If this has happened to you, it can be fixed. The best option is to put the cast iron into the oven to heat back through. There are a few reasons why this may not have worked the first time - too much oil, not enough heat, not long enough in the oven. Put your oven on as high as it can go, between 450F and 500F, and let it preheat. Turn the cast iron upside down, and put a tray underneath to catch any drips. Leave it in the oven for an hour, before taking it out to cool.
You may need to repeat this process again to fully season the pan.
If you’ve done this more than twice, then it may be better to restart the seasoning process. Scrub the skillet down with hot water and steel wool to remove all the excess oil, dry completely, and reapply an oil with a high smoke point. Wipe off any excess, as the oil should absorb during the initial application. Then, put it back into the oven to bake.
If bits of the pan are flaking off, it isn't over seasoned, but requires re-seasoning. Scrape the pan down, and begin the process again.
Should I season a pre-seasoned cast iron?
A pre-seasoned cast iron skillet should be non-stick, but you should generally still season it yourself. This gives you greater control over what is used in the seasoning. Eventually, any cast iron pan will need to be reseasoned.
Cast irons are often sold pre-seasoned, and you should double-check the packaging to be sure that it is. If the cast iron isn’t then you definitely need to season it. Often, a cast iron will come with a light pre-seasoning that is intended to prevent the pan from rusting. This won’t be enough for non-stick cooking.
In many cases, seasoning a pre-seasoned cast iron is a good idea because it can be completed to your standard. The issue with cast irons seasoned by manufacturers is you can’t be sure of the process used. Especially for cheaper pans, the factory pre-seasoning could be done only as a light layer to prevent rusting in the store.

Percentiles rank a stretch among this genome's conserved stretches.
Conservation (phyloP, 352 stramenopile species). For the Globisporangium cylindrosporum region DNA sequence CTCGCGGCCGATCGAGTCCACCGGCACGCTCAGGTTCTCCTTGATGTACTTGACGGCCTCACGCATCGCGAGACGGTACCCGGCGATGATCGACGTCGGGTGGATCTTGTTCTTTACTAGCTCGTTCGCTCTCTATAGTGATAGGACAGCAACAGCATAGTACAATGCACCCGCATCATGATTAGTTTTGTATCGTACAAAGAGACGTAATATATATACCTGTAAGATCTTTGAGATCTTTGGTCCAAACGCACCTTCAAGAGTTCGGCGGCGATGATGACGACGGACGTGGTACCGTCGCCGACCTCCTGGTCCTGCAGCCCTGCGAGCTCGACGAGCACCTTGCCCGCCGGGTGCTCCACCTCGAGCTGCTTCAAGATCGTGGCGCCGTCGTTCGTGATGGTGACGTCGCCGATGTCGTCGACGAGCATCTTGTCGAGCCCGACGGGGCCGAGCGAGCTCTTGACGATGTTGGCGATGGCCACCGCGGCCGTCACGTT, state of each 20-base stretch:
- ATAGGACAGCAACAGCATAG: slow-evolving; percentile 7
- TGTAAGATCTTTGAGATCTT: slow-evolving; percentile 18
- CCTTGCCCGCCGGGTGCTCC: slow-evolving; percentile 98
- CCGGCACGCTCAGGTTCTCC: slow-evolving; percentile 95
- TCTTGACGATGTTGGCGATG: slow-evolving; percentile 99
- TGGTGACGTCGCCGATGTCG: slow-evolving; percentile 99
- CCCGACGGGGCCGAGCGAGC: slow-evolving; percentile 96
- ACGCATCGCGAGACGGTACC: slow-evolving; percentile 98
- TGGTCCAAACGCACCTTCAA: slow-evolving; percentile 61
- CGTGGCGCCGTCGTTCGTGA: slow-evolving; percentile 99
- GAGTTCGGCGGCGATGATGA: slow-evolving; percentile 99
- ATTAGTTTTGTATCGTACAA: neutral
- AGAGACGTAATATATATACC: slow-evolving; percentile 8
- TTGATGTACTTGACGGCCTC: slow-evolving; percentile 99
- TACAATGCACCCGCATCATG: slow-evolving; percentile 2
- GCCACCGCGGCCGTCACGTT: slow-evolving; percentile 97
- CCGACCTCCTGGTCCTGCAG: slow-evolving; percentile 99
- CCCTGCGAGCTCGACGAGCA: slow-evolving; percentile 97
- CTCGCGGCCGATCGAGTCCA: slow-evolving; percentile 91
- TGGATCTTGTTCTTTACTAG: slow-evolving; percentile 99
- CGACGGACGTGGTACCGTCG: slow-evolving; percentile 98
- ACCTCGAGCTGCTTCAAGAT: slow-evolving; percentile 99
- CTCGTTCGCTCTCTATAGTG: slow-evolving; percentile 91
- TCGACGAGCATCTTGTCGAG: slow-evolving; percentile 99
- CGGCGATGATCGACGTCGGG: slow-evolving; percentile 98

To season a pre-seasoned cast iron, the process is the same as any regular seasoning. Begin by washing the pan with hot water and mild dish soap, scrubbing evenly with steel wool. This will remove the pre-seasoning. Dry the pan completely on a hot stove. Now, you can apply your own seasoning. Wipe the pan down lightly using an oil with a high smoking point. Bake the pan upside down in the oven for an hour, on a heat of 450F. When the pan has a light sheen but is dry to the touch, it’s seasoned properly.
This seasoning can be sustained by cleaning the pan carefully and reapplying the oil.
Both pre-seasoned and home seasoned pans will eventually need to be reseasoned. As the seasoning wears away, food will begin to stick to the pan and the seasoning may flake off. At this point, the seasoning will need to be stripped back, in the same process as the initial seasoning.
What happens if you don’t season a cast iron?
If you don’t season a cast iron the food will stick to the base, and it’s liable to rust. Seasoning a cast iron is a simple process that will keep your cast iron usable for years. Seasoning can be done at any time, and the seasoning can be stripped down and reapplied when necessary.
The surface of an unseasoned cast iron is porous. When heated, the pores grow in size. The oil applied during seasoning is absorbed into these pores, expanding to fill them. As the oil is heated, it bonds to pores and hardens. This forms a smooth and even layer across the surface.
When food is put on this seasoned surface, it’s only touching the durable layer of oil. Without the seasoning, food sticks instead to the pores of the cast iron. The food won’t cook as evenly, and it won’t release from the surface once heated. With a well seasoned cast iron, the surface should only improve with use. As you use oil to cook, this bonds in another thin layer on top of the original seasoning.
Cast iron is also liable to rusting, but seasoning can prevent this. Even a seasoned pan can rust, so it’s important to keep the cast iron dry, and clean it thoroughly. Seasoning will stop water from infusing into the pores of the iron.
Rust doesn’t ruin a cast iron, and even an incredibly rusty skillet can be brought back to life.
A cast iron can be used without seasoning, but it won’t work as well. Instead, food will stick, the skillet will be difficult to clean, and it may start to go rusty.
Other than the initial seasoning, a cast iron will also need to be reseasoned. Seasoning starts to wear off in patches as the skillet is cooked with and cleaned. You may notice this happening because the food sticks in one area and not in the other.
Seasoning is an essential process in cast iron cooking, and shouldn’t be neglected.